“All these discoveries serve as a reminder that even well-studied regions harbor diversity that can so easily remain overlooked and unexplored, and point to the role of botanists in documenting biodiversity which is an essential prerequisite for any conservation effort.” leading author Tilo Henning from the Leibniz Center for Agricultural Landscape Research (ZALF) says.
“Hopefully, as more scientists and members of the public contribute to the database, and more professionals get involved in the curation, more undescribed or ‘long lost’ taxa will be found. Our examples of the rediscovery of Nasa ferox after 130 years and Nasa hastata after 100 years, both ‘found’ on iNaturalist underscore this point,” the researchers say in their study.
Henning T, Acuña-Castillo R, Cornejo X, Gonzáles P, Segovia E, Wong Sato AA, Weigend M (2023) When the absence of evidence is not the evidence of absence: Nasa (Loasaceae) rediscoveries from Peru and Ecuador, and the contribution of community science networks. PhytoKeys 229: 1-19. https://doi.org/10.3897/phytokeys.229.100082
BKH is a one-stop portal that allows users to access FAIR and interlinked biodiversity data and services in a few clicks. BKH was designed to support a new emerging community of users over time and across the entire biodiversity research cycle providing its services to anybody, anywhere and anytime.
For an eighth year in a row, all conference abstracts will be submitted to TDWG via the Association’s own journal: Biodiversity Information Science and Standards (BISS Journal), published by Pensoft and powered by the end-to-end publishing platform ARPHA. Using the ‘mini-paper’ format, participants are not only openly and efficiently sharing their work with the world, but they also get to enjoy many features typically exclusive to ‘standard’ research papers, including DOI registration on Crossref, semantic enrichment and structural elements (e.g., tables, figures), all of which are stored as easily exported data.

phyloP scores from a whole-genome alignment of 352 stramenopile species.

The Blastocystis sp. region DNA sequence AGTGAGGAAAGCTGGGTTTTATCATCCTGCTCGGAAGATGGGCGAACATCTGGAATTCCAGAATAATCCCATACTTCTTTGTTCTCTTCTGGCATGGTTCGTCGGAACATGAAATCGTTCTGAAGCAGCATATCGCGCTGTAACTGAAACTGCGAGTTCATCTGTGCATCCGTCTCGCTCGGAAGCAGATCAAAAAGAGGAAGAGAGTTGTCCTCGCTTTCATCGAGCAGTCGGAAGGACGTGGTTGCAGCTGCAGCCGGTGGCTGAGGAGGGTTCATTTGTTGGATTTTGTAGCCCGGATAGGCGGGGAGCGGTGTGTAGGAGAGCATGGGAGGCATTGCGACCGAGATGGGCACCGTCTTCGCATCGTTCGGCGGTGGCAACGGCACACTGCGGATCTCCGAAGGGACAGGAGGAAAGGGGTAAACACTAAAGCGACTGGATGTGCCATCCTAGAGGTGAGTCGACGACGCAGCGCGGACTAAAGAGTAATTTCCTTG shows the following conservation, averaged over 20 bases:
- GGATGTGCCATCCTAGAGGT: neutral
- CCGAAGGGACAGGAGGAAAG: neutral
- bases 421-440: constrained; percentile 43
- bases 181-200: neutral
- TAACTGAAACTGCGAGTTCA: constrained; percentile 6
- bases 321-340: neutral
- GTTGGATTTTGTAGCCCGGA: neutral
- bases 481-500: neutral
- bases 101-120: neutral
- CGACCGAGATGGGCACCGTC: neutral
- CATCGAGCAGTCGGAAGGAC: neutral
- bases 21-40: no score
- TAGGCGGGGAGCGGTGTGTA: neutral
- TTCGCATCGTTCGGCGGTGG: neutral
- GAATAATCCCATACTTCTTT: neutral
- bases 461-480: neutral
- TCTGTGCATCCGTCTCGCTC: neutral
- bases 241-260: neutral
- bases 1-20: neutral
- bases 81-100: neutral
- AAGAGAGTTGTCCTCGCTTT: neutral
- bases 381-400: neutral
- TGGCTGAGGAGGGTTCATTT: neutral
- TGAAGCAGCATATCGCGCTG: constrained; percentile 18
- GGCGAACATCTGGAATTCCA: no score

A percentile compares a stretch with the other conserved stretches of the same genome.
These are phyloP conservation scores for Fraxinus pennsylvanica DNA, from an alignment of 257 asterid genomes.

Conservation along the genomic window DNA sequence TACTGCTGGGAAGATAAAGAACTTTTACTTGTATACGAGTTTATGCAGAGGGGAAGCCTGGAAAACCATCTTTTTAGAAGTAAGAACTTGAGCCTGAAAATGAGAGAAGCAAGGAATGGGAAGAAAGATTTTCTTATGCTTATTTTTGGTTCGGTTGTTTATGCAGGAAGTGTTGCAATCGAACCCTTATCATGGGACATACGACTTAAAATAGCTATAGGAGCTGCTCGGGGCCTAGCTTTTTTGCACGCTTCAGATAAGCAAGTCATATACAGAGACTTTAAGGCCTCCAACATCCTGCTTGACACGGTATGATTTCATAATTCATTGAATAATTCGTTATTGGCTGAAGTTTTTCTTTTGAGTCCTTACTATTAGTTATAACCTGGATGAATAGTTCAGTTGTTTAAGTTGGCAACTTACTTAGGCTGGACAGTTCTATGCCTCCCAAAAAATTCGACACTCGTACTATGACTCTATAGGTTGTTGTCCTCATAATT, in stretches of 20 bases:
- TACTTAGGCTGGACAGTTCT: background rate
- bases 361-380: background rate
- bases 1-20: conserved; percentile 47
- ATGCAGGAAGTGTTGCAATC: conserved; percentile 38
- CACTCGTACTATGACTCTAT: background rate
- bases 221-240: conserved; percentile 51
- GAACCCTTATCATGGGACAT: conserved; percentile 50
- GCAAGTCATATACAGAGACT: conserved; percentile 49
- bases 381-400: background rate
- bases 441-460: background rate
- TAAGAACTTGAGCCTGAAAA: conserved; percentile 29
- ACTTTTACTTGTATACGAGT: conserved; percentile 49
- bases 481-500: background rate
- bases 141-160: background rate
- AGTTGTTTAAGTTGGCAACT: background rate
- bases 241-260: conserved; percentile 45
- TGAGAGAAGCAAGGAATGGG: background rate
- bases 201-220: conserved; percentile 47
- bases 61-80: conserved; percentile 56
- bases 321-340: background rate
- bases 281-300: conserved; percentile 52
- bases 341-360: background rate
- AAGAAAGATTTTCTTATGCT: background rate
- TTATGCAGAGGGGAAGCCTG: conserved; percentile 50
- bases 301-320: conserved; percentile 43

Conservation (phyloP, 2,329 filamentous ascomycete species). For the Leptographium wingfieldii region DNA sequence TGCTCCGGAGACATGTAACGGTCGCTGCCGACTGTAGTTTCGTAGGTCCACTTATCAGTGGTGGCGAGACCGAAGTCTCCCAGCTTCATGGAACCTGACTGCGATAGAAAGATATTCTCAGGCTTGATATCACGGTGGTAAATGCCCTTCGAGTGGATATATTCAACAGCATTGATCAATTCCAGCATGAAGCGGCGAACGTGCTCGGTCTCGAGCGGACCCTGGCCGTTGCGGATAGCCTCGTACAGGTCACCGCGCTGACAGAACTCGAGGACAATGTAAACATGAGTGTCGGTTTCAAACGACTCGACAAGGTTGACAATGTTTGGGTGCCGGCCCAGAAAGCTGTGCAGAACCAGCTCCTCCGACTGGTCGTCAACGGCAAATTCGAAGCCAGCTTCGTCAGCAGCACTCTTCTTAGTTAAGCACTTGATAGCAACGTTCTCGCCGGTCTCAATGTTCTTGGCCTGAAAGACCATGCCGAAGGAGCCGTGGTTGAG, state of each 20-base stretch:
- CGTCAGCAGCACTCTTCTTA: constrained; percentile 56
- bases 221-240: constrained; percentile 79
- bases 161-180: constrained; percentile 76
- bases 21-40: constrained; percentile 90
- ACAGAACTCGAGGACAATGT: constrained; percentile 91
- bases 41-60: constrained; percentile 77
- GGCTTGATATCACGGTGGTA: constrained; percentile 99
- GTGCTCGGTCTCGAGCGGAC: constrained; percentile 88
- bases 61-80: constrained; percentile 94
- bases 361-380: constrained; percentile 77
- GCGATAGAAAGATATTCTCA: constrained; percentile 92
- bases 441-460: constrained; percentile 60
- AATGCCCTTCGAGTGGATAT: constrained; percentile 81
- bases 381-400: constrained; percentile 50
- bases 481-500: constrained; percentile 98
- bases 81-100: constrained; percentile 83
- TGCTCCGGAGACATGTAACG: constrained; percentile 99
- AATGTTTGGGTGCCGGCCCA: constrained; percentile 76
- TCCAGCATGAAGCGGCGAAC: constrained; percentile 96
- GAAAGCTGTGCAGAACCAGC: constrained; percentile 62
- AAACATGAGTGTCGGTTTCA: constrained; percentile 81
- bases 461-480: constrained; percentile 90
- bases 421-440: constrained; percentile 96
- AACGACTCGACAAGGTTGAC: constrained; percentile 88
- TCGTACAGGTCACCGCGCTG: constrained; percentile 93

Apart from an abstract submission portal, BISS Journal also serves as a permanent, openly accessible scholarly source for all contributions concerning the creation, maintenance, and promotion of open community-driven data standards to enable sharing and use of biodiversity data for all.
As in previous years, the abstracts will be published ahead of the event itself to provide the community with a sneak preview of the conference. The 2023 collection of abstracts, will allow readers to explore the abstracts by session (e.g., symposia, posters, contributed presentations, keynotes). Sometime after the conference, check out the media tab on most abstracts for slides presented and a link to session video when it is posted on TDWG’s YouTube channel.
Visit the TDWG 2023 conference website for more information about the scientific program, registration, abstract submission and more. Ahead, during and after the conference, join the conversation on Twitter and Mastodon via #tdwg2023.
A spectacular crocodile newt from the Central Highlands of Vietnam was just published in the international peer-reviewed open-access academic journal ZooKeys.
“It is an exceptional discovery as it is one of the most colourful species in the genus Tylototriton. This is also the first time that a crocodile newt species is recorded from the Central Highlands of Vietnam. Occurring at elevations from 1,800 to 2,300 m above sea level, this discovery sets an elevational record for the genus in the country, with former distribution ranges between 250 m and 1,740 m.”
says discoverer and first author of the study Trung My Phung.
The habitat of the new species is located approximately 370 air km away from the nearest Tylototriton population, which makes it an important discovery in terms of evolution and zoogeography.
The name “ngoclinhensis” refers to the type locality of the new species, Ngoc Linh Mountain. Restricted to evergreen montane forest, the Ngoc Linh Crocodile Newt is currently known only from the Ngoc Linh Nature Reserve, Kon Tum Province, in the Central Highlands of Vietnam. This is the eighth salamander taxon described from Vietnam, and is the thirty-ninth Tylototriton species officially recognized.